That’s been the modus operandi of the Finnish Injustice Dept…
by Elisabeth Sabaditsch-Wolff
In the past week, two eerily similar polls — one in Germany (available in German only) and one in the United States — made it into the public sphere. Both concerned the pillar of freedom, free speech, and both sadly portend the end of what countless brave souls on both sides of the Atlantic who died on so many battlefields valiantly fought for.
November 2019 marks the thirtieth anniversary of the fall of the Berlin Wall, which ostensibly ushered in the end of the Communist iron grip on Eastern Europe. Following the end of World War II, Communism had brutally separated the free West from the subjugated East, and nowhere was this partition more glaringly obvious than in individual liberty or lack thereof. Thirty years have now passed since that glorious November day. I watched the tearing down of the wall by East Berliners desperately seeking freedom — the freedom to speak, think, move, exist — live on television, having visited East Berlin only a year before. I was ecstatic for the people of East Germany, hoping they would be able to savor their hard-fought freedom as I have done over and over.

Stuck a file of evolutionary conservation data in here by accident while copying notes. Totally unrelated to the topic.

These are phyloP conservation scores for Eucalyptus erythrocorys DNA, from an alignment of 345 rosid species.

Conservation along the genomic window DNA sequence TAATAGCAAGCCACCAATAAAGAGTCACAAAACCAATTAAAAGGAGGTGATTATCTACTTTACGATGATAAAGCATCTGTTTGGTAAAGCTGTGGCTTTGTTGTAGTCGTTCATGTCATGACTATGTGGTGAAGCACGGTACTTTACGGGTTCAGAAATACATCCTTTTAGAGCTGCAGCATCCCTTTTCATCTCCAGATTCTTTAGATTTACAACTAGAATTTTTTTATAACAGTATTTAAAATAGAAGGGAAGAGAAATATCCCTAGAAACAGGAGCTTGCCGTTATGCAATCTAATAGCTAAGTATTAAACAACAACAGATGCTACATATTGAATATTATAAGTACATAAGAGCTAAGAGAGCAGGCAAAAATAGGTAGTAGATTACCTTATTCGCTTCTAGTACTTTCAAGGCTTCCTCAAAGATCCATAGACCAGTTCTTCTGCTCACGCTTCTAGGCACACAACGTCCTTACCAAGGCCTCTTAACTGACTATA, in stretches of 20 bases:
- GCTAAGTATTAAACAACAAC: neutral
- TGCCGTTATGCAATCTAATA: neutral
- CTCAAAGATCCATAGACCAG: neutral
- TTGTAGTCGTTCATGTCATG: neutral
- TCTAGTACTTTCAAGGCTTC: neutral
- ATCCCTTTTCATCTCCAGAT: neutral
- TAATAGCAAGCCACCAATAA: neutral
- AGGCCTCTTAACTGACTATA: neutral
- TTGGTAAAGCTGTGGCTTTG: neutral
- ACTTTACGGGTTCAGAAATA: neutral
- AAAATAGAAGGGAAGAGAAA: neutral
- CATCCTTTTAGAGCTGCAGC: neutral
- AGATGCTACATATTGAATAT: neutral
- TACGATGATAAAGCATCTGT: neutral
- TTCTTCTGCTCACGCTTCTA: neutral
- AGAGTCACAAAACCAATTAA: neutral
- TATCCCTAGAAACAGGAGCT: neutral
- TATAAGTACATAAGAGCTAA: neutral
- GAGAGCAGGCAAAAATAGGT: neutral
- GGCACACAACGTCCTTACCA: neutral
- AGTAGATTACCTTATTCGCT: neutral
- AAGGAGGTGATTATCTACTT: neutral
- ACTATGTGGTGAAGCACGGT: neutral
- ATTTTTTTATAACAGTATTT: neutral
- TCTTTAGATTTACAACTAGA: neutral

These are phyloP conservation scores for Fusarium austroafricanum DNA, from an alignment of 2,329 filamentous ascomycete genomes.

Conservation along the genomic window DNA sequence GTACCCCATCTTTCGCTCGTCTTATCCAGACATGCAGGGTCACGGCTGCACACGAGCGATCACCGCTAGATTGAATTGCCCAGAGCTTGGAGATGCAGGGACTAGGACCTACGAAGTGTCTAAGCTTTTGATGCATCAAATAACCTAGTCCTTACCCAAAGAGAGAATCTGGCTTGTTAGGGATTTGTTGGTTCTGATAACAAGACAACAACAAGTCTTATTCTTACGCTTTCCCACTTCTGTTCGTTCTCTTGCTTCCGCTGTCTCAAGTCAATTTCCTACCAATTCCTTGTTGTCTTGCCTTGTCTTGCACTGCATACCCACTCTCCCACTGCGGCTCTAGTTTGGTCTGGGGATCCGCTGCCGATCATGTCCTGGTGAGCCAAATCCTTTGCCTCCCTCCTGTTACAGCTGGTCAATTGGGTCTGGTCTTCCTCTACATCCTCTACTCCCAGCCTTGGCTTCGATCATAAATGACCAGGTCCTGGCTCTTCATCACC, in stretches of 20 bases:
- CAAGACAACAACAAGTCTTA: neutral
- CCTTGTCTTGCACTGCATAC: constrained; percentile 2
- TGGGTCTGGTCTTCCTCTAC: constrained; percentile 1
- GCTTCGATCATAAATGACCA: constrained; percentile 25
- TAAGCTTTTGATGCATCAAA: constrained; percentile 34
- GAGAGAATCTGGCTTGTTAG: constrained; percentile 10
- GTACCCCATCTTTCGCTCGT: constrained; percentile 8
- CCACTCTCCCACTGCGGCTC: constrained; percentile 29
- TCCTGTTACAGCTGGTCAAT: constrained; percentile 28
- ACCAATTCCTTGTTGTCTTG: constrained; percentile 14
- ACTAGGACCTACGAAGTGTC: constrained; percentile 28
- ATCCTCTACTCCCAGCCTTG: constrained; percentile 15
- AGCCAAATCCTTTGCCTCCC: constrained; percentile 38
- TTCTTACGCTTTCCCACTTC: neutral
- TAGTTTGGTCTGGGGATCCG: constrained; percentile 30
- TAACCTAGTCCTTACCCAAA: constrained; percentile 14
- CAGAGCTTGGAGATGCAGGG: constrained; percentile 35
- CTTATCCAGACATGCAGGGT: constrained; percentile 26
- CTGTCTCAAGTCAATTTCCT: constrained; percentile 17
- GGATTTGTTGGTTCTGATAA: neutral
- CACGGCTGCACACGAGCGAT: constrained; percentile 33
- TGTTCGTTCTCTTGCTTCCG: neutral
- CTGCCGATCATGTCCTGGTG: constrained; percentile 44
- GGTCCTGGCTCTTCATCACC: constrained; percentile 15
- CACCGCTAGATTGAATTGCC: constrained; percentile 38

The widespread disillusionment that has set in over the past decades pains me. Just a few days ago, the Post-Communists won the parliamentary elections of the state of Thuringia in what was once East Germany, and I am quite certain post-election analyses will show that the block of Post-Communist voters consists of mostly young people who have no recollection or experience of the evil of Communism.
And so it comes as no surprise when a well-known German opinion research institute publishes a poll indicating that “nearly two-thirds of [those polled] are convinced that nowadays one must be very careful regarding the topics about which one can speak freely because there many unwritten laws indicating which opinions are permissible and which opinions are not permissible.” In addition, 58% of those polled no longer feel safe speaking freely in public, with only 17% agreeing that they can voice their opinion freely on the Internet. More than 40% sense that political correctness is overemphasized, while 35% have decided for themselves to voice their opinions only in a private setting.